Rupert Murdoch, writing about ‘mixed media’ in Forbes.com…
Those of us in so-called old media have also learned the hard way what this new meaning of networking spells for our businesses. Media companies don’t control the conversation anymore, at least not to the extent that we once did. The big hits of the past were often, if not exactly flukes, then at least the beneficiaries of limited options. Of course a film is going to be a success if it’s the only movie available on a Saturday night. Similarly, when three networks divided up a nation of 200 million, life was a lot easier for television executives. And not so very long ago most of the daily newspapers that survived the age of consolidation could count themselves blessed with monopolies in their home cities.
All that has changed. Options abound. Fans of small niches can now find new content they could never before. Going elsewhere for news and entertainment is easier and cheaper than ever. And people’s expectations of media have undergone a revolution. They are no longer content to be a passive audience; they insist on being participants, on creating their own material and finding others who will want to read, listen and watch.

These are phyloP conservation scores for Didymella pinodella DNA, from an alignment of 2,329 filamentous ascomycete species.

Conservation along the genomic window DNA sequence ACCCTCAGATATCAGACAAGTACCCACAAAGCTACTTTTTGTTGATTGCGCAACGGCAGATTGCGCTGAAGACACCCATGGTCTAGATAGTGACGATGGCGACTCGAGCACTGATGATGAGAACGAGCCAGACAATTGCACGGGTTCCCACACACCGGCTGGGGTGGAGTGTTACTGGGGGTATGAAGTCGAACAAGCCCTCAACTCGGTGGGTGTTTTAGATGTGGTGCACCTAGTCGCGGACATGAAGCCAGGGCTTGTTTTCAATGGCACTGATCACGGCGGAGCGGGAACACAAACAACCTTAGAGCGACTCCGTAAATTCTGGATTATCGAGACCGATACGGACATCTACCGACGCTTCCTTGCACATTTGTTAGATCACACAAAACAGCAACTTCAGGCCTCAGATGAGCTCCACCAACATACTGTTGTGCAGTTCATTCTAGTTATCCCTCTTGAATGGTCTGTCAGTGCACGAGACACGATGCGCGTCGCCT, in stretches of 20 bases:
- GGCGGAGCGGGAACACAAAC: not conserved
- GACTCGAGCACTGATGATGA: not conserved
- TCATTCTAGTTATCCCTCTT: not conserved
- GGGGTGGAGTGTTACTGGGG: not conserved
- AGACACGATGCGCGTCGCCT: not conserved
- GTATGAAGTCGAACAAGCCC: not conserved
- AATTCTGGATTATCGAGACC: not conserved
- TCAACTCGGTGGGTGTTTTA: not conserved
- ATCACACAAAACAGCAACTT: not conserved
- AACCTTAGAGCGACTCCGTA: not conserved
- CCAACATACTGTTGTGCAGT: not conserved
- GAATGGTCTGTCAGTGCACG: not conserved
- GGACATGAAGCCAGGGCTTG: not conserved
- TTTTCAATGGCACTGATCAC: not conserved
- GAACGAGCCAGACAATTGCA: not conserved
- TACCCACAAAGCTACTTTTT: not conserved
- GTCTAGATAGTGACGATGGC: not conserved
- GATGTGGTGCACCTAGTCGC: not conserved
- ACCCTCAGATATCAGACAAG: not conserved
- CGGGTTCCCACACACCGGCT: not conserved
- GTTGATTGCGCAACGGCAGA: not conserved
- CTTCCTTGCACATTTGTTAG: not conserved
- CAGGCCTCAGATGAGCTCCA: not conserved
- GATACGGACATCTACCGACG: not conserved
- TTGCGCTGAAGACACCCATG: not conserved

That’s the bad news, apparently. But,
The good news is that we are learning–and fast. Take the type of media I know best–news. News is in more demand than ever, but the vast network of Internet-savvy news junkies want their news with several fresh twists: constantly updated, relevant to their daily lives, complete with commentary and analysis, and presented in a way that allows them to interact not just with the news but with each other about the news. They won’t wait until six o’clock to watch the news on television or until the next morning to read it in isolation. This plainly provides a challenge for news providers but also an opportunity to be far more engaged with the audience.
Companies that take advantage of this new meaning of network and adapt to the expectations of the networked consumer can look forward to a new golden age of media.
Translation: stick with those News Corp shares.